St. Mary's Seminary and University in Roland Park, the oldest Roman Catholic seminary in the United States, has marked its 200th anniversary.
Or, as the Rev. Robert F. Leavitt, the president-rector of the school, would say, the seminary has been "in business" for exactly two centuries.
"We are in the business here of, over four years, turning a person from a private citizen into a public representative of the church," Leavitt says.
A few of the faithful might frown on talk that mixes business with the work of the church. But Leavitt and other Catholic leaders would counter that the church can't do its work, especially run its seminaries, unless it first takes care of business.
Leavitt was among some 400 clergy and seminarians -- including bishops and cardinals from across the United States -- at a bicentennial liturgy yesterday at the Cathedral of Mary Our Queen in Homeland. Another thousand or so clergy and lay people gathered for the service.
The liturgy also honored the 350th anniversary of the founding of the Society of St. Sulpice in Paris. Four Sulpician priests and five seminarians came to Baltimore from France in 1791 and established the first Catholic seminary in One Mile Tavern on Market Street. The school later moved to more sedate quarters on Paca Street and, in 1929, settled in its current location at Roland Avenue and Northern Parkway.
An alumnus of the seminary that he has served as president since 1980, Leavitt says many of the nation's 52 Catholic seminaries have struggled to stay open in recent years, as funding has decreased and class sizes have dwindled. Many of the schools depend on subsidies from individual dioceses or priestly orders that have fallen on tough economic times themselves.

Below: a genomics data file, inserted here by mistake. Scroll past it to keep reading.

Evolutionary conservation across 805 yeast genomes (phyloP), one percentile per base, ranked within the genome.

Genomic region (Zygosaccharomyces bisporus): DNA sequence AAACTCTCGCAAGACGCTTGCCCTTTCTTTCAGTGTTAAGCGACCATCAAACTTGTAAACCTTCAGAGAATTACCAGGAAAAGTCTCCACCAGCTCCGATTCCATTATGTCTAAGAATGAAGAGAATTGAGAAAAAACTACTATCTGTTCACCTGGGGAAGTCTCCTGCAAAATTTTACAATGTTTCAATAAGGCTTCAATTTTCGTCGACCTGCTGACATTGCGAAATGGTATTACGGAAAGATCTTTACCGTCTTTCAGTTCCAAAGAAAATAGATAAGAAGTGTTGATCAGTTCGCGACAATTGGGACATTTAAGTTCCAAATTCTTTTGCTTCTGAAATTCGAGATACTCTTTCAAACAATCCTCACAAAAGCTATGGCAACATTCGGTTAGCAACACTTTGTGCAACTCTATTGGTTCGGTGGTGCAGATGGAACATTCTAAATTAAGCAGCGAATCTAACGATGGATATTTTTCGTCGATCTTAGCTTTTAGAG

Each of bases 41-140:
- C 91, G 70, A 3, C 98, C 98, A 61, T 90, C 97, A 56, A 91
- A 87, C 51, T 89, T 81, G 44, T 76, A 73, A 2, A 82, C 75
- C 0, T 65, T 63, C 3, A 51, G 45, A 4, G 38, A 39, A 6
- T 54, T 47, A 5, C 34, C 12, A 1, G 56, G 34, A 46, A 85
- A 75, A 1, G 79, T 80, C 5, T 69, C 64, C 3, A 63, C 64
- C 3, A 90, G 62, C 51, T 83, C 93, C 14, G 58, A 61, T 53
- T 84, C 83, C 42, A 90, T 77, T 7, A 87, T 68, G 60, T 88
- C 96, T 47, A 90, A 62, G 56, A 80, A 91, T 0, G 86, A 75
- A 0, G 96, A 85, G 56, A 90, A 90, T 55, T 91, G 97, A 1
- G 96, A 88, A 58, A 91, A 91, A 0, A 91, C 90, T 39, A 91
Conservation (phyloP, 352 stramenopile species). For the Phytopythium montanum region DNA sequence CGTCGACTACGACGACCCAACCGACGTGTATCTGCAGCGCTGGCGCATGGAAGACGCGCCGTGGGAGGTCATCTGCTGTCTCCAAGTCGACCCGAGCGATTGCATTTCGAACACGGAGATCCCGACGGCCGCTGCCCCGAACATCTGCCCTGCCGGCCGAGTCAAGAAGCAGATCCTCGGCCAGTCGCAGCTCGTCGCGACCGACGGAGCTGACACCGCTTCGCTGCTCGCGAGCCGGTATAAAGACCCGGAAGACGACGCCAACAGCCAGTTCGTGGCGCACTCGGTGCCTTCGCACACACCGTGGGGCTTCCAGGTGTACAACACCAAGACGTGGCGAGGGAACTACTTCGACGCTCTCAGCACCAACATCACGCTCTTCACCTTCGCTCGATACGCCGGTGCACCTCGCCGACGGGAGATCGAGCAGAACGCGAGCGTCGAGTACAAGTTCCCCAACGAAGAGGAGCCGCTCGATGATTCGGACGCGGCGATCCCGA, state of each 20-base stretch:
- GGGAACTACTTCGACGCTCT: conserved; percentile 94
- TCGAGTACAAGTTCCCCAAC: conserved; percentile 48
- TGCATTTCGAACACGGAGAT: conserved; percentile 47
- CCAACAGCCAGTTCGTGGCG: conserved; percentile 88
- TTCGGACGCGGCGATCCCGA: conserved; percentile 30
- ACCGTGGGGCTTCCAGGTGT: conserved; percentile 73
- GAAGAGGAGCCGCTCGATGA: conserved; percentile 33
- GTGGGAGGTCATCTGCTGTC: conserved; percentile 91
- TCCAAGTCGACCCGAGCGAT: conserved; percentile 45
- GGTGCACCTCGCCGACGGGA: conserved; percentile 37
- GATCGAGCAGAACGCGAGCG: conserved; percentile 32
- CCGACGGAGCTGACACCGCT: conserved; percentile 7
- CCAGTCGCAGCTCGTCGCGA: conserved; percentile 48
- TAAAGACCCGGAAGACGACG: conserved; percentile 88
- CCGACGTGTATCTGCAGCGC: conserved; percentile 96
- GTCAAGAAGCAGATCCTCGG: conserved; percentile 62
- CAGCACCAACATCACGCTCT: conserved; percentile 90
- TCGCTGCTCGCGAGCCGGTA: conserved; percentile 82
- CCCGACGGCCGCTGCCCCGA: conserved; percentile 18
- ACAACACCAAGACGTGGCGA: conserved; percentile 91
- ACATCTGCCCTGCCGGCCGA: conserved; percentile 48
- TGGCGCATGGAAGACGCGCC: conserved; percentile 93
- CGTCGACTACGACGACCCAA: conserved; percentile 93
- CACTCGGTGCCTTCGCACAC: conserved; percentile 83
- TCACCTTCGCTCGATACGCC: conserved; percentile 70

St. Mary's, which had a large deficit a decade ago, has recovered with fund-raising efforts that have raised about $1 million annually. Also, the school just completed a four-year, $10 million capital campaign.
Sounding very much the chief executive officer, Leavitt boasts that the seminary is on "a growth track. We're very strong financially."
With St. Mary's back in the black, it aims to stress quality, not quantity, of students, says Leavitt. Enrollment now stands at about 150, about a third of the all-time high of 424 in 1951. The successful seminaries, he claims, have learned to be happy producing better-trained, if fewer, seminarians than in the past.
"Seminaries have been turning out fewer priests since the 1970s, and a big bill may be coming due for that," Leavitt says. "We may find we really need more priests as the number of Catholics continues to grow. On the other hand, I think we're producing young priests who are well-prepared to handle both the administrative and spiritual sides of the job, more so than their predecessors. We're seeing young priests with good morale. We'll see less of the burnout and frustration that we've been seeing."
Being a priest is "a hard job," acknowledges Leavitt, who was ordained in 1968. "So we try to train people to be both realistic and idealistic as priests. If you're too realistic, then you're just a functionary. If you're too idealistic, then you can't deal with the harsh realities that crop up in our society and in our church. We try to strike a middle ground in our instruction."
Leavitt hopes that each seminarian's instruction won't stop after four years. That's why the school is launching a post-graduate program that will bring St. Mary's alumni back for "continuing education," possibly including courses on the crucial art of fund-raising.
"This program will aim to keep the priests viable in their ministries," he says. "We just can't graduate them and say, 'See ya later.' That's what seminaries used to do. That's going to change. We want to ask them questions, like, 'What's working for you? What did [the seminary] do right and wrong?' We'll be looking for feedback."